I never thought this would be something I’d be writing about but it’s actually super exciting. This has been a major bane when trying to dev on my Windows machines. A lot of developer tools installation instructions walk you through some terminal commands, then the Windows people are all commenting at the bottom trying to figure out what additional steps need to be taken to make it work on Windows. This is crazy, and I’m glad Microsoft recognized this was a problem and included a bash prompt on Windows 10.
When I first installed it and launched it, I didn’t quite get it. I was in a ~ home directory but it wasn’t my Windows home directory which I kind of expected. I was in the home directory of this Ubuntu VM that has been booted to provide a bash prompt. I searched around and found that if you want to access your Windows home folder through the bash prompt, you’d have to:
cd /mnt/C/Users/<USER NAME>
Ok, now I can do an ll command there and see all my files, just as I’m used to when working with Linux and Macs. Pretty exciting!
Now, I don’t want to cd to my Windows home every time I login. To get around this, I edited my .bashrc file with an alias. The .bashrc file is in the home (~) folder of the Ubuntu VM.
alias home='cd /mnt/C/Users/jfitz/Workspace'
This sets an alias for home so anytime I want to go back to this directory I can just type “home”. It also executes so that when bash starts up I’m already in my Windows home directory.
Working with node and npm
I tried to install create-react-app via npm and got the following error.
It would be absolutely bonkers if you could launch Windows apps from the bash terminal. So say I’m in my Workspace folder, I’d be able to open up Sublime text or PHP Storm from the bash terminal. I looked into this situation and there is an issue thread on Github. This comment is pretty promising:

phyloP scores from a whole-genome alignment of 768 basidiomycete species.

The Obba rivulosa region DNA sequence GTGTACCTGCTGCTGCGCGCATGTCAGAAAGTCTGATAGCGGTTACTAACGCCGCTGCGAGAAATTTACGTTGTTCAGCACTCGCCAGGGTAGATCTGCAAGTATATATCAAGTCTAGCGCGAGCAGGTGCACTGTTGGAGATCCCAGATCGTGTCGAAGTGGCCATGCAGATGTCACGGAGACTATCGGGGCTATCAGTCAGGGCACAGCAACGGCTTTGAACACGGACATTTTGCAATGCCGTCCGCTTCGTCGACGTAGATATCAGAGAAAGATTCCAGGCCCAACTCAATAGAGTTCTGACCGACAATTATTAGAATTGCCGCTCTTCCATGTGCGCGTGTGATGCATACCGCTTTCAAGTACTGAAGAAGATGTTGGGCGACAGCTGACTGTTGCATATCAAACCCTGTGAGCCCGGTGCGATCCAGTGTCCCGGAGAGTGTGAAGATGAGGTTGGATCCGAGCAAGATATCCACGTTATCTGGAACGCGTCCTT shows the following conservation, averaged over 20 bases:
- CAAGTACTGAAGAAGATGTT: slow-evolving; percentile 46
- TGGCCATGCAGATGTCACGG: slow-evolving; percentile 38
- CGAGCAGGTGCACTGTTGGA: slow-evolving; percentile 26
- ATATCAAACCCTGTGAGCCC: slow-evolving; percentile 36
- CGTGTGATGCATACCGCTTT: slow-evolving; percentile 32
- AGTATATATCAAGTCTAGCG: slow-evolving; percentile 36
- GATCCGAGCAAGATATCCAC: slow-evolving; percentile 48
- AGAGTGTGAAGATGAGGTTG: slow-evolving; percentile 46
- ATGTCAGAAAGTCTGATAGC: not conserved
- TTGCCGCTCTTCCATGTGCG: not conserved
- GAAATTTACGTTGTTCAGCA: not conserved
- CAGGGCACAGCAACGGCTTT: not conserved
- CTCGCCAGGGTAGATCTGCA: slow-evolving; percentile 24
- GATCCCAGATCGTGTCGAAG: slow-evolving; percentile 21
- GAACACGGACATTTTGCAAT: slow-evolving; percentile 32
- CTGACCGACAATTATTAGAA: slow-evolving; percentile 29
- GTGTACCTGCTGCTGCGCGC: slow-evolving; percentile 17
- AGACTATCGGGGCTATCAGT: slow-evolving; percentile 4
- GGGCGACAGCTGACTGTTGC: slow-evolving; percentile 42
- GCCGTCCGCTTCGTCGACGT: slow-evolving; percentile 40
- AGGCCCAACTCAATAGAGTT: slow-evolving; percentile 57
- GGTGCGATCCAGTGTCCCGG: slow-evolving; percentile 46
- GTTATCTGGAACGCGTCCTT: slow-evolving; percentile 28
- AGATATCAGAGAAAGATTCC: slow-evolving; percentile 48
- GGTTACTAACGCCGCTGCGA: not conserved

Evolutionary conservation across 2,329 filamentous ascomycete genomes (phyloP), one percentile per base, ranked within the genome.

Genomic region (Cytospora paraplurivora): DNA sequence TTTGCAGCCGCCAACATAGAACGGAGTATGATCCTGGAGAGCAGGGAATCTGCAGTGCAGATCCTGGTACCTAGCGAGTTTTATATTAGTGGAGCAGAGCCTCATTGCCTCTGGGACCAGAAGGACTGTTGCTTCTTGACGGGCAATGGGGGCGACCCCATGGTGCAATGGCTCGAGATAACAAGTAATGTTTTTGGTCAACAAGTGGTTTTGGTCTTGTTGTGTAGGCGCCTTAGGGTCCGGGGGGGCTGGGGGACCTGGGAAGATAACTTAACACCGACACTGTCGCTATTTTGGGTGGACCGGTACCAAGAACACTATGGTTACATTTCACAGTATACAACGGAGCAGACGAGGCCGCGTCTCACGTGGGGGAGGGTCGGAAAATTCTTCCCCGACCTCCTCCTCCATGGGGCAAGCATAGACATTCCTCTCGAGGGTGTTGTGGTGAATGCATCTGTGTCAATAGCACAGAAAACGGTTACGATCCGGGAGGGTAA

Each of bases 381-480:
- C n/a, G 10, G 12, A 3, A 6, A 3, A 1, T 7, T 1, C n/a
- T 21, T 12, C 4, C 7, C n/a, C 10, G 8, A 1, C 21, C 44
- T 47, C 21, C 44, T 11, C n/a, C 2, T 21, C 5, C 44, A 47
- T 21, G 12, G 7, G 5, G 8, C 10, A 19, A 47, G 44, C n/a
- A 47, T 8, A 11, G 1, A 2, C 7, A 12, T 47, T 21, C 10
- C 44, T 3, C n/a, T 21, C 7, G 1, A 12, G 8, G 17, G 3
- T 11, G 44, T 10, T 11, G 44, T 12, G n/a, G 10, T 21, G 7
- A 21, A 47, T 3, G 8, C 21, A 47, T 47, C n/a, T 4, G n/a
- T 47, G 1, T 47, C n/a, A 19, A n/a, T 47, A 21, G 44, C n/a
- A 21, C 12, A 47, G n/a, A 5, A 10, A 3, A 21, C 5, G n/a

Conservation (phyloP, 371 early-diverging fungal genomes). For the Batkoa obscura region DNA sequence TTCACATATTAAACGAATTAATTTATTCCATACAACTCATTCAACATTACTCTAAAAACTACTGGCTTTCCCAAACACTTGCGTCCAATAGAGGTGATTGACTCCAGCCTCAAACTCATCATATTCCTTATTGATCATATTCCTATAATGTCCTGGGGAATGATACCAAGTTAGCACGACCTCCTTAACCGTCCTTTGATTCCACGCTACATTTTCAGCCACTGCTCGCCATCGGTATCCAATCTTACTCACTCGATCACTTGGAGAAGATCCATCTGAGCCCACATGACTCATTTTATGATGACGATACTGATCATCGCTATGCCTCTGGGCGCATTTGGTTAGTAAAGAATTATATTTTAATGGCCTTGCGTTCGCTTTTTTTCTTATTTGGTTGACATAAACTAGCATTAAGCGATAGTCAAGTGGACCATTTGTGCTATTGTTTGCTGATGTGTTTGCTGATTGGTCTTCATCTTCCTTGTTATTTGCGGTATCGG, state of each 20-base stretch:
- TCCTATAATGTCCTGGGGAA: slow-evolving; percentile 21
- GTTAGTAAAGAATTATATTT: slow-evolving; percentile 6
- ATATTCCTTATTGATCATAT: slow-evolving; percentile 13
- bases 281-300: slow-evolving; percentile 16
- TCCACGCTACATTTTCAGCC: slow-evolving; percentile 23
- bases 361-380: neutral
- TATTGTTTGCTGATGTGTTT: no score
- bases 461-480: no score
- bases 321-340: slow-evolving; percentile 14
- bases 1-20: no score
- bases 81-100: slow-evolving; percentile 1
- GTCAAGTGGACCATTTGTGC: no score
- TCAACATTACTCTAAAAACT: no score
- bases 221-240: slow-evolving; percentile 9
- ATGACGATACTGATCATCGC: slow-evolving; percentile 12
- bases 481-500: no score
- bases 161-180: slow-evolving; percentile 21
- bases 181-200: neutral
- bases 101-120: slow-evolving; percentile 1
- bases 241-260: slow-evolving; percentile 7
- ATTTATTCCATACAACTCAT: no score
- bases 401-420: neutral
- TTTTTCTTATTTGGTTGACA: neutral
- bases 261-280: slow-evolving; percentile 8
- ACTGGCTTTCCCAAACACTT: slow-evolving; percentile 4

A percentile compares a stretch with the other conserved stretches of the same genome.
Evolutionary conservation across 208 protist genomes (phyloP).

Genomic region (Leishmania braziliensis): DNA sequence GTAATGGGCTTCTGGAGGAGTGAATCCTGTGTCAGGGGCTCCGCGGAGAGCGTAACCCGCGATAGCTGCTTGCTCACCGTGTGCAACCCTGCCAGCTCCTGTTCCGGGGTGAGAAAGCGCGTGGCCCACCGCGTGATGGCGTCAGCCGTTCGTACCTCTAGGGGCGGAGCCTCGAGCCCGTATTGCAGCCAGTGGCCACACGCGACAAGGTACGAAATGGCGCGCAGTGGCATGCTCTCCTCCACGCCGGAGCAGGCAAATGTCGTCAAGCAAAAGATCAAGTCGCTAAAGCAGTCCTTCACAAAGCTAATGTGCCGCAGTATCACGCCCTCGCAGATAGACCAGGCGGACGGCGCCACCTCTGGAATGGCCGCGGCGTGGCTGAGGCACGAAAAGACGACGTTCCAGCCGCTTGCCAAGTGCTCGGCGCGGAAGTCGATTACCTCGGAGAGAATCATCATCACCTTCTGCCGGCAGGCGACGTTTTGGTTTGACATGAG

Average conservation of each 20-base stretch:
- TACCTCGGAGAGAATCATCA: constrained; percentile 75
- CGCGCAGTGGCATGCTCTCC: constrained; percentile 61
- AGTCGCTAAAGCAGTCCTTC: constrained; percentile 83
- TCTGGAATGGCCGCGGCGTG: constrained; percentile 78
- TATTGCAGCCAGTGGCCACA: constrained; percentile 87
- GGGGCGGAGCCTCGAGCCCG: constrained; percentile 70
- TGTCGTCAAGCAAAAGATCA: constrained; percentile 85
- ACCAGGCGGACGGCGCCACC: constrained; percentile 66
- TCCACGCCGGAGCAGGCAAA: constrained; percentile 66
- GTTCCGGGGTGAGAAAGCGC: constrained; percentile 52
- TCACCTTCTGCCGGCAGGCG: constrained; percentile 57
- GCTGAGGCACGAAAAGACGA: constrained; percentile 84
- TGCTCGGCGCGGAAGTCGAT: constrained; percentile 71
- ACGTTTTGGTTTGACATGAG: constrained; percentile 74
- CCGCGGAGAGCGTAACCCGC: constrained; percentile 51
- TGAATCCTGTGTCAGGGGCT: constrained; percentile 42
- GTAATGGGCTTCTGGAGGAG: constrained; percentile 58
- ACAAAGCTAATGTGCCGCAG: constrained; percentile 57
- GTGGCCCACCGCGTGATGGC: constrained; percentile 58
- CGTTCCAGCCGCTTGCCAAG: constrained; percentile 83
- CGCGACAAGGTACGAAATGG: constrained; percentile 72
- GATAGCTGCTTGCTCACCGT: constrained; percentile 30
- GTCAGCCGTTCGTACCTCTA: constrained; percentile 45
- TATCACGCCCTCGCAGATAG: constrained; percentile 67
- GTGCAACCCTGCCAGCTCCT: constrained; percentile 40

The project definitely has its issues, but its very promising to see Microsoft trying to make this work. I think we’re another year or two off from having a super solid *nix development environment in Windows.
I’m familiar with the concepts of REST but have never done anything in practice before. I decided I wanted to end that and start messing with the JSON API in Drupal 8. It was surprisingly easy to get going with because of the incredible resources out there. In this multi-part series, I’m going to explore how to use Drupal 8 as a data back-end for a React app.
JSON API Drupal Playlist by Mateu Aguiló Bosch
This video series is an excellent job of succinctly explaining how the JSON API can be used to make basic requests to Drupal.
Postman is amazing
In the series, Mateu is using a tool called Postman (free!), that makes managing REST requests really easy. This is amazing for testing out your API before you hook it up to an application.
Using Postman, for requests that require authentication, you can set up basic authentication (which uses your Drupal username and password) for easy testing purposes.
The examples below were all run with Postman. I decided it would most likely be useful to someone if I showed how I POSTed data to a content type using the JSON API.
Make sure in your request headers, you are specifying the Content-Type as application/vnd.api+json. This is according to the JSONAPI spec. Not doing so will throw a 422 Response from the server.
My app use case
I’m building a workout routine React application. The main idea is that users have Routines which contain Timed Tasks (could be yoga postures, jumping jacks, whatever). The Routines hold references to the Timed Tasks. The user can create a Routine of Timed Tasks, and then “play” through the routine, which will prompt the user to perform a workout action.
Timed Task content type
Routine content type
Timed Task entity reference
Now, lets use Postman to test some basic REST calls that I’m sure my React app will have to make.
Local site url: http://drupal-8-3-0.dd:8083
Adding TimedTask content
POST -> http://drupal-8-3-0.dd:8083/jsonapi/node/timed_task